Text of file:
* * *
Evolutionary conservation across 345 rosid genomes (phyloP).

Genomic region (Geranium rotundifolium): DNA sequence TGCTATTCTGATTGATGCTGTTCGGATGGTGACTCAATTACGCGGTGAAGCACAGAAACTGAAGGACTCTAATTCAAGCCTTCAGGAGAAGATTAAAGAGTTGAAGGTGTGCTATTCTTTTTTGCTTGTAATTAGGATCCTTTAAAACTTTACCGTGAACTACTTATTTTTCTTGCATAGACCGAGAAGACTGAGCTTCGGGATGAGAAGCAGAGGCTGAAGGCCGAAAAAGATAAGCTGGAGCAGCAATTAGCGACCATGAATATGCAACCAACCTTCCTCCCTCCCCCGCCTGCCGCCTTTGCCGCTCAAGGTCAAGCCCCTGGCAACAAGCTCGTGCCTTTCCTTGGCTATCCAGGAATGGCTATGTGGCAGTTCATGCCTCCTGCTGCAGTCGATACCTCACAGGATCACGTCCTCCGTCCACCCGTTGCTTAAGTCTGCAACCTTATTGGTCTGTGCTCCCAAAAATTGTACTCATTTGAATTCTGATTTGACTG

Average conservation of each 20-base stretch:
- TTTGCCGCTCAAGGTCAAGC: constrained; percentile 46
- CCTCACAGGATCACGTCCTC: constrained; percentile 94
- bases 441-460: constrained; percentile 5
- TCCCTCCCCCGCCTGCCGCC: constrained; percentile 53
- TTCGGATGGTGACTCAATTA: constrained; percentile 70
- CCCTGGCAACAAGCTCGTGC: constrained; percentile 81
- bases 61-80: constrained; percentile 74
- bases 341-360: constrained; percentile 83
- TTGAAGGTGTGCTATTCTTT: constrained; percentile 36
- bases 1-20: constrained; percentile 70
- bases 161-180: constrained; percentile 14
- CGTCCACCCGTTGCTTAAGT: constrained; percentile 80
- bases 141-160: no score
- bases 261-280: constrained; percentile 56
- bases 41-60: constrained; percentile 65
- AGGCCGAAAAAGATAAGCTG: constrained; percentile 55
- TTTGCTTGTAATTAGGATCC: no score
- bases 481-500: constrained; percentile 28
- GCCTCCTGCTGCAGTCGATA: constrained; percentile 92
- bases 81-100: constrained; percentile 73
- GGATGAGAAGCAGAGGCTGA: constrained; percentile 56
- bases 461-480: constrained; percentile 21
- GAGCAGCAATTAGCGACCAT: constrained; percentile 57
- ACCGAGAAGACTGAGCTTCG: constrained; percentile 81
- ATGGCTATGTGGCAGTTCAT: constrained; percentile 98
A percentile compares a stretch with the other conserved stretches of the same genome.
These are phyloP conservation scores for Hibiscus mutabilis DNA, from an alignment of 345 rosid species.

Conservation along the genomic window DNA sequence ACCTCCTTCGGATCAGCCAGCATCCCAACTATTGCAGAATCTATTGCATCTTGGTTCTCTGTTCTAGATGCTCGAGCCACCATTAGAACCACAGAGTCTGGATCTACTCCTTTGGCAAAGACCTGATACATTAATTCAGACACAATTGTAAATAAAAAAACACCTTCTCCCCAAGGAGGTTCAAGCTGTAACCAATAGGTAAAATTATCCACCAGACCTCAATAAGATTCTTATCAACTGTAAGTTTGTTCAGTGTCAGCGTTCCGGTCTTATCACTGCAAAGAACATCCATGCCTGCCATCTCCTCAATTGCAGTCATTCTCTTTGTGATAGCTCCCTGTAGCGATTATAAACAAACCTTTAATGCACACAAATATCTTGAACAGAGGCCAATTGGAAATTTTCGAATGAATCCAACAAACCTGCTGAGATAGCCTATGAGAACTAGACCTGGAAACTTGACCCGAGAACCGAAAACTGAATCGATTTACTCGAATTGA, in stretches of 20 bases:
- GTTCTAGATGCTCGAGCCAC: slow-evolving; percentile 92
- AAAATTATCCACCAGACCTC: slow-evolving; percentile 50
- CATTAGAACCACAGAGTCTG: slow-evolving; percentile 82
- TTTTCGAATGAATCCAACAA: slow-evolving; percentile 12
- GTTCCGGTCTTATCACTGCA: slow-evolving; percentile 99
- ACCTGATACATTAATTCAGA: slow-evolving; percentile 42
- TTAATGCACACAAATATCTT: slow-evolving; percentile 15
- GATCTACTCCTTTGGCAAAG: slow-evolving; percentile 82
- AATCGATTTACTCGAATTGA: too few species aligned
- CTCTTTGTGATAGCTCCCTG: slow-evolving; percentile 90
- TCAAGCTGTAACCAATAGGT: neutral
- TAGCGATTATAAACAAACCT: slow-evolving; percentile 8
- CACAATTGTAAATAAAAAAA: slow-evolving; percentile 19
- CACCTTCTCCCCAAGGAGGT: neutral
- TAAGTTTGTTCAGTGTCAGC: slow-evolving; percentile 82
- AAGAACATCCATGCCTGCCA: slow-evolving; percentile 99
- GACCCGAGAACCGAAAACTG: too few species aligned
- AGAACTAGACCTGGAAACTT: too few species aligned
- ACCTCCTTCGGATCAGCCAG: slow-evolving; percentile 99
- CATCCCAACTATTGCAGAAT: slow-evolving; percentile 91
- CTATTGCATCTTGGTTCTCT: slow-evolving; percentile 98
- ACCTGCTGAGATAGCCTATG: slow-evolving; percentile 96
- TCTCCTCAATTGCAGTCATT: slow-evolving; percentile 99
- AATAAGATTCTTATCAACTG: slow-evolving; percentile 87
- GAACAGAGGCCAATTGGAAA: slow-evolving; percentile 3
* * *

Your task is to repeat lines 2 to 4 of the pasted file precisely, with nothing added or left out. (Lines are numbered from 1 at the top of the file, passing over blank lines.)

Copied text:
Genomic region (Geranium rotundifolium): DNA sequence TGCTATTCTGATTGATGCTGTTCGGATGGTGACTCAATTACGCGGTGAAGCACAGAAACTGAAGGACTCTAATTCAAGCCTTCAGGAGAAGATTAAAGAGTTGAAGGTGTGCTATTCTTTTTTGCTTGTAATTAGGATCCTTTAAAACTTTACCGTGAACTACTTATTTTTCTTGCATAGACCGAGAAGACTGAGCTTCGGGATGAGAAGCAGAGGCTGAAGGCCGAAAAAGATAAGCTGGAGCAGCAATTAGCGACCATGAATATGCAACCAACCTTCCTCCCTCCCCCGCCTGCCGCCTTTGCCGCTCAAGGTCAAGCCCCTGGCAACAAGCTCGTGCCTTTCCTTGGCTATCCAGGAATGGCTATGTGGCAGTTCATGCCTCCTGCTGCAGTCGATACCTCACAGGATCACGTCCTCCGTCCACCCGTTGCTTAAGTCTGCAACCTTATTGGTCTGTGCTCCCAAAAATTGTACTCATTTGAATTCTGATTTGACTG

Average conservation of each 20-base stretch:
- TTTGCCGCTCAAGGTCAAGC: constrained; percentile 46